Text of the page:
Friday, March 26, 2010
Thursday, March 25, 2010
Wednesday, March 24, 2010
Let me be frank: Kerry Katona's Tough Love is unquestionably a jewel in the crown of modern British literature. While it has been argued that it lacks the 'polyglot literary intensity' (a charge levelled at her during an emotionally draining university debate with Gore Vidal) of her other work, accusations of narrative simplicity can only be met with mockery. Katona has created a world that is so rich in detail and emotional depth that it makes Finnegans Wake read like a tabloid editorial.
To begin: Katona's protagonist is the beautiful but enigmatic model Leanne Crompton. Crompton, living a life of haute couture fashion and high-class cuisine loses her job, spiralling into an abyss where her only option is to head 'north', back to her hometown. (Was the reference to this mysterious cardinal direction a nod to 'Eyeing The North Star', 1997's collection of African-Canadian literature that Katona had mentioned as an influence at a press conference in Vancouver? One wonders.) In any case, the world Katona creates is both a delicate and touching reminder of her working class roots, and also a call to arms: Katona is an unashamed Trotskyite, and her long friendship with Christopher Hitchens has been well-documented.
Not unlike Tracey Emin, Katona can still make astute observations on her inherited class; Crompton notes wryly to herself that 'The Knowledge and Knickers speech bubble that the papers insisted on printing above the new breed of page-three girls’ heads was always made up in two seconds flat by some hack in Canary Wharf – it had nothing to do with the models.' Katona's sharp intellect clearly hasn't been dulled by those evenings of champagne and beluga with Rushdie and Naipaul. Similarly, Katona's prose leaps to life with her delicate wordplay; the movement of a woman's breasts become 'ginormous plastic orbs bobbing around'. Sexual arousal in the man is described as 'a quick lump in [the] trousers'. Your reviewer has tried his hand at writing a novel or two and it can be depressing to read words like this, words that come so easily to Katona and dance like the rising sun on the savannah. But then, is that not genius?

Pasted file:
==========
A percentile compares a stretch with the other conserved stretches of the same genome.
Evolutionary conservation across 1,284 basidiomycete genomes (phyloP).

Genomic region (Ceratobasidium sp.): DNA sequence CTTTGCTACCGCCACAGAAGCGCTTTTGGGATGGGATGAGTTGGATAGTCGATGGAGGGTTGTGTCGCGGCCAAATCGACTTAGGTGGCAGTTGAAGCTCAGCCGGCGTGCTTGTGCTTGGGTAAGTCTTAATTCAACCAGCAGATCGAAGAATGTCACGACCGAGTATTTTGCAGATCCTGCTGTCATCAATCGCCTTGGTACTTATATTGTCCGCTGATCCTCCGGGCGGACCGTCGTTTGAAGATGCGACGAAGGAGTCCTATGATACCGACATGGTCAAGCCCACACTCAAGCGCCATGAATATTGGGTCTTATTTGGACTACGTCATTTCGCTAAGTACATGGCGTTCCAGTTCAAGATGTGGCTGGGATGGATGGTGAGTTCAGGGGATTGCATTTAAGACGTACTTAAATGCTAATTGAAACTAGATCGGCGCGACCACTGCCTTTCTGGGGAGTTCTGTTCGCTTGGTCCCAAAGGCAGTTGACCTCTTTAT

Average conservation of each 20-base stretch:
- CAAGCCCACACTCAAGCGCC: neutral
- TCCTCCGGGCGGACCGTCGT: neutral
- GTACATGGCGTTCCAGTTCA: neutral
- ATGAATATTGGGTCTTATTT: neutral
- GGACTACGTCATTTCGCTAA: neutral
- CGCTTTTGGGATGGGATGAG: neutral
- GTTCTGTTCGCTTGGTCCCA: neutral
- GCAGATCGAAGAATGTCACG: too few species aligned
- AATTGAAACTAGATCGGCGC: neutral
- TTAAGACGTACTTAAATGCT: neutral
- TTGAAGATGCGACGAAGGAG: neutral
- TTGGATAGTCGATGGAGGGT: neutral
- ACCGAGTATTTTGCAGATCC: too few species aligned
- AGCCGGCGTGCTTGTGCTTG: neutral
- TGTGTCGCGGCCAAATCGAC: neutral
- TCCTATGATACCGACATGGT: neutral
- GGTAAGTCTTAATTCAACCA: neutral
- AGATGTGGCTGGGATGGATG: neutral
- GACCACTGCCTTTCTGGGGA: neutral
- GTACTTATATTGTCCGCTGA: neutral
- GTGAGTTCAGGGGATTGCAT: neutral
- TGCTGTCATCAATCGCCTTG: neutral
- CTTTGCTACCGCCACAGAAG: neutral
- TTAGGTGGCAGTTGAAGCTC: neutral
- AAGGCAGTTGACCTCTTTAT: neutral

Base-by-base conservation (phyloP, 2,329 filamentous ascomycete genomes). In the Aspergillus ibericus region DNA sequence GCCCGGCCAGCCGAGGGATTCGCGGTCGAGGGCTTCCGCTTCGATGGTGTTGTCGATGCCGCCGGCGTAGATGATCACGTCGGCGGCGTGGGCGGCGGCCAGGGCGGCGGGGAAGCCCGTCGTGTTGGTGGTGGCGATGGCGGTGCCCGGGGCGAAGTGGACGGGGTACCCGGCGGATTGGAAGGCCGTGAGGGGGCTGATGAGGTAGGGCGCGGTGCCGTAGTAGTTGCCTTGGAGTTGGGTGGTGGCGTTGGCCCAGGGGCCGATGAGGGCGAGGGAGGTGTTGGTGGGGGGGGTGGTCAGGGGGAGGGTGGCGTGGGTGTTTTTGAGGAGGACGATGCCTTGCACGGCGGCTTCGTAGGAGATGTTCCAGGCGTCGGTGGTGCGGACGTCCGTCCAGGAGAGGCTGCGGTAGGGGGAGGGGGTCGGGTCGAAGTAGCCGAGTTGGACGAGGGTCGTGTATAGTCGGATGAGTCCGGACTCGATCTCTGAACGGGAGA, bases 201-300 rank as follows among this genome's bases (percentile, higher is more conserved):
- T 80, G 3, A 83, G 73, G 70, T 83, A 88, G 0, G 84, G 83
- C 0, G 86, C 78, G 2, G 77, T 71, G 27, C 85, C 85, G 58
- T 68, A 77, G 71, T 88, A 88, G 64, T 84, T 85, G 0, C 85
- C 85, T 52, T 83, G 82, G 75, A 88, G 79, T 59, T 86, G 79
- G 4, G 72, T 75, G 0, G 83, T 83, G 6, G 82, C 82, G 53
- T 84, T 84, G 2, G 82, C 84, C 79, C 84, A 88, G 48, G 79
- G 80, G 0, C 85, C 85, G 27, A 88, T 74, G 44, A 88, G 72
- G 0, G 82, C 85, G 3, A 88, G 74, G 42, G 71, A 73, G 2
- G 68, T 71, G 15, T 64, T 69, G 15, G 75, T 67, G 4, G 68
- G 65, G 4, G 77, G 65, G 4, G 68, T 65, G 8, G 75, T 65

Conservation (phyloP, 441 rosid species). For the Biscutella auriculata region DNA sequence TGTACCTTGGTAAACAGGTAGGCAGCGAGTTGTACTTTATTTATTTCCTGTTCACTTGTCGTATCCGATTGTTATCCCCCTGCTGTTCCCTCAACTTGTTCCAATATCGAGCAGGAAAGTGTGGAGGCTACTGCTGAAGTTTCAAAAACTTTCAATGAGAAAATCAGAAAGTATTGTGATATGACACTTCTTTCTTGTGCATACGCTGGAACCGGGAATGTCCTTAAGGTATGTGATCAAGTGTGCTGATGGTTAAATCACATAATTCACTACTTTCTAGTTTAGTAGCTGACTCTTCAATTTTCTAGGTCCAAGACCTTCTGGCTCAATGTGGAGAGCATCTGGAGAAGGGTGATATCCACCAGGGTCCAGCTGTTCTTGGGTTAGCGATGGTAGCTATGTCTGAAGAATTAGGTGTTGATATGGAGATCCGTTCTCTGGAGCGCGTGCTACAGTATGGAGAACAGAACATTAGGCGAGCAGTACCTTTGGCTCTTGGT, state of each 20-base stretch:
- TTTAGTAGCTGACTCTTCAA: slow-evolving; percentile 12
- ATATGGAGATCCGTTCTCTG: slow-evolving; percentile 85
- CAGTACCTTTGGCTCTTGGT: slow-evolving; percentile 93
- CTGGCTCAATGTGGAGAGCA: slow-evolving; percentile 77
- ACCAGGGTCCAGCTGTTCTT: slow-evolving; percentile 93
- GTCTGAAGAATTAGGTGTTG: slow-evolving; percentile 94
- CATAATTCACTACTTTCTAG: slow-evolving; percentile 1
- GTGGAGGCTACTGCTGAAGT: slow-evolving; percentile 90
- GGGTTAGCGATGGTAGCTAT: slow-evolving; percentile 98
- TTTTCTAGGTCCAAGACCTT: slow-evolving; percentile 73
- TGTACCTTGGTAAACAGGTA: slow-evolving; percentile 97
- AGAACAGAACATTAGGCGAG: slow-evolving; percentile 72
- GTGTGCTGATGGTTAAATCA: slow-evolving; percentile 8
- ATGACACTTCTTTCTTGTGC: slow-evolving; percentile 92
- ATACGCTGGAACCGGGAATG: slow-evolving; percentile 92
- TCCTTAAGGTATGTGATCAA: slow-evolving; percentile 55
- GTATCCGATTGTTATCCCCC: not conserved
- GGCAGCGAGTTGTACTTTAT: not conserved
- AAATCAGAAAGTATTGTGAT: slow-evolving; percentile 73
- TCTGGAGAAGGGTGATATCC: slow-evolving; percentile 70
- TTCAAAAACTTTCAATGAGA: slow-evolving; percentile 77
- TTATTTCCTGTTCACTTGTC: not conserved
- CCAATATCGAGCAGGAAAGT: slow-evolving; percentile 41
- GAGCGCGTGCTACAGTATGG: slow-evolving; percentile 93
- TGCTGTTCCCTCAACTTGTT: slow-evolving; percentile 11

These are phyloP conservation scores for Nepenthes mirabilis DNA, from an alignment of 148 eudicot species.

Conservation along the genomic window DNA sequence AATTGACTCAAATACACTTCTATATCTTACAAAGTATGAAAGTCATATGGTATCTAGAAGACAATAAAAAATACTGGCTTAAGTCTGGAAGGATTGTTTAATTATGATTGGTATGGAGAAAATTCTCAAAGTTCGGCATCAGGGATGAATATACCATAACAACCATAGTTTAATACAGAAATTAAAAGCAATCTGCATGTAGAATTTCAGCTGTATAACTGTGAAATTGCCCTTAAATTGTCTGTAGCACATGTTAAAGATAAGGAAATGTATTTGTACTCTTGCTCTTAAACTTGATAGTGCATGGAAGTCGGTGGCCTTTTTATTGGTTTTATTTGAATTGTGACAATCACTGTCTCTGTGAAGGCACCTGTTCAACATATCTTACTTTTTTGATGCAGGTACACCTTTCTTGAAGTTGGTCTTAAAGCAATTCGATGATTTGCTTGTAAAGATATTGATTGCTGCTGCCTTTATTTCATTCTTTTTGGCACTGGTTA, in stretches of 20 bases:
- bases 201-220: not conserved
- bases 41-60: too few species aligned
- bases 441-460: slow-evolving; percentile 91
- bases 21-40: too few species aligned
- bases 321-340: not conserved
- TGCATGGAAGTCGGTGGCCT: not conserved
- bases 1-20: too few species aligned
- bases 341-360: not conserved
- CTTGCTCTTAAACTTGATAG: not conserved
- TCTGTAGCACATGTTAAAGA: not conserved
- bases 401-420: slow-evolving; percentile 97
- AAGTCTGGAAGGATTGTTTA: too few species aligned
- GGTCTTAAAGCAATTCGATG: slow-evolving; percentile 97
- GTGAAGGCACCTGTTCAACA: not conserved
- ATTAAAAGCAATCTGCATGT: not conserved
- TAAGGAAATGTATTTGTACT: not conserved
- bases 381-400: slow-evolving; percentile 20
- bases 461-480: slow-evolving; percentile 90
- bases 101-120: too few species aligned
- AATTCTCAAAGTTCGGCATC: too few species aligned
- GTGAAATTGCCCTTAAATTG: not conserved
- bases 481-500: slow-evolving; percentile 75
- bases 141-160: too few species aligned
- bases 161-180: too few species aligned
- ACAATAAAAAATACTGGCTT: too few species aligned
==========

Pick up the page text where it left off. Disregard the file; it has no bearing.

Tough Love is a dense and complex work, and to divulge further plot details would be to do Katona and her readership a grave disservice, for rarely I have I come across a work of such organic plot divergence. It is not easy to read, that much will be obvious from the novel's dark foreword. At times this reader found it as challenging (emotionally and syntactically) as anything found in Proust's In Search Of Lost Time. Most people of power in today's literary world agree that this novel should see Katona rise into the 'premier league' of powerhouses in literature. In any language. This reviewer would have to agree.
Soren Kierkegaard once wrote that 'There are two kinds of geniuses. The characteristic of the one is roaring, but the lightning is meagre and rarely strikes; the other kind is characterized by reflection by which it constrains itself or restrains the roaring. But the lightning is all the more intense; with the speed and sureness of lightning it hits the selected particular points - and is fatal.' On the basis of her work so far, it would appear that Kerry Katona fits into both categories.
Tuesday, March 23, 2010
- Shooting must be done on location. Props and sets must not be brought in.
- The sound must never be produced apart from the image or vice-versa.
- The camera must be handheld. Any movement or mobility attainable in the hand is permitted.
- The film must be in colour. Special lighting is not acceptable.
- Optical work and filters are forbidden.
- The film must not contain superficial action.
- Temporal and geographical alienation are forbidden.
- Genre movies are not acceptable.
- The film format must be Academy 35mm.
- The director must not be credited.
Furthermore I swear as a director to refrain from personal taste. I am no longer an artist. I swear to refrain from creating a 'work', as I regard the instant as more important than the whole. My supreme goal is to force the truth out of my characters and settings. I swear to do so by all the means available and at the cost of any good taste and any aesthetic considerations.